Norway 2006: Day Two (To Balestrand)

Published on 27 September 2006 in , , ,

When it comes to boat travel, my mind tends to conjure up the slow, trundely ferry journeys of my youth – Dover to Calais; Portsmouth to Cherbourg; holidays to France. And so on.

It doesn’t tend to think of high speed travel between two places in the same nation over several hours. Probably because that’s the kind of thing that doesn’t really happen in the UK.

Of course, the UK isn’t Norway. Norway is a country with a huge amount of fjords, and often the easiest way to get between two places is to use that water. Which is why we found ourselves at 8am stood on board the Fjord 1 Fylkesbaatane express boat, Fjordtroll.

View from the Fjordtroll

Fjordtroll is boat with the daftest name of the Fjord 1 Fylkesbaatane fleet that whisks passengers between Bergen on the coast, and Flåm at the end of the Aurlandfjord, via the Sognefjord – the second largest fjord in the world, and the largest on mainland Europe. The boats with the more sensible names incidentally are Fjordprins, Solundir and Starcücruise…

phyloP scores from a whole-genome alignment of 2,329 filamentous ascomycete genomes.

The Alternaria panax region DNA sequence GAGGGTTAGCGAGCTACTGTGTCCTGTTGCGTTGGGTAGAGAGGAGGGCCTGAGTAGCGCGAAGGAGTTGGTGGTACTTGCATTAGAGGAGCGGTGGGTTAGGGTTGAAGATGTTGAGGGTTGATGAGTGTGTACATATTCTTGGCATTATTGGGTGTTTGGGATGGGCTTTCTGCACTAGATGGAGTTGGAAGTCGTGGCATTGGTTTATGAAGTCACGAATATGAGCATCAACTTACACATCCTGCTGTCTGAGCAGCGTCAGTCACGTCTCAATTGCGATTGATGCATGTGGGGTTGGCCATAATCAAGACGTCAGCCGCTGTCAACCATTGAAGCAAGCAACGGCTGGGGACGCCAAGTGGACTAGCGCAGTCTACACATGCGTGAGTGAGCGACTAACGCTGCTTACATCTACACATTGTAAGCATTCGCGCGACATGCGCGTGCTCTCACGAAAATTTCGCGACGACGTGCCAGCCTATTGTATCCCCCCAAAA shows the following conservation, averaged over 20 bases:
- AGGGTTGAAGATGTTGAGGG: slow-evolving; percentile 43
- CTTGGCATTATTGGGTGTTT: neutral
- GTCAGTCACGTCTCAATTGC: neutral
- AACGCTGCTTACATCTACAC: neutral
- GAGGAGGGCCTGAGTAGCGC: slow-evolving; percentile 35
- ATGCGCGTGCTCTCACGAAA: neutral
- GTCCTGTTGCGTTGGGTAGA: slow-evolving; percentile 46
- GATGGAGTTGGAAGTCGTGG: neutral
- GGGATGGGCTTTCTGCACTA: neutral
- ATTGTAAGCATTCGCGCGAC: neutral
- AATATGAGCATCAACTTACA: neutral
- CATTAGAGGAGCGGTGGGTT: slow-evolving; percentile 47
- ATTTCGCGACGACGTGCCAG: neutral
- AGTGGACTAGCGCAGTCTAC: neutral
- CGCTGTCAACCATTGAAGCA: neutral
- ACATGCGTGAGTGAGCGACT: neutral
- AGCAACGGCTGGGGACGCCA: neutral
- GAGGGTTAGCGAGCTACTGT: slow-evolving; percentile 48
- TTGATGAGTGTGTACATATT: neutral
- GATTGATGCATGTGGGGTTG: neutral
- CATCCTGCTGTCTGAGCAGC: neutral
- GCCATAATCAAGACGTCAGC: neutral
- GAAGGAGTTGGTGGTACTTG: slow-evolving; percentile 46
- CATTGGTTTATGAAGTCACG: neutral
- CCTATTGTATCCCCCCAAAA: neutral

During the summer the principle reason for the boat seems to be to take hoards of tourists on a six hour journey to Flåm, home of the famous Flåm Railway. However it also stops at intermediate stops along the way – dropping people off at small, remote harbours with barely a soul around, and the occasional large town. At each one, at most a handful of people would depart. At some, no one would, and the boat would zoom up to the edge, cautiously wait a second, and then zoom off. Noticeably hardly anyone was actually getting on…

In the Sognefjord

Our destination was Balestrand, a popular destination since the 19th century for artists, and for some reason, the British. Thankfully our journey wasn’t six hours. We were getting off mid-route – around four hours journey from Bergen. And in the meantime there was nothing better to do than stand on the top deck and admire the fantastic views.

That said, some passengers were amazingly blaze about such beautiful tranquillity. The number of people who ventured outside on the top deck for reasons other than having a cigarette was surprisingly few, and indeed a hardcore of the passengers seemed to prefer to ignore the world completely and sit inside concentrating on their knitting instead whilst looking miserable. Still, if that’s someone’s idea of fun…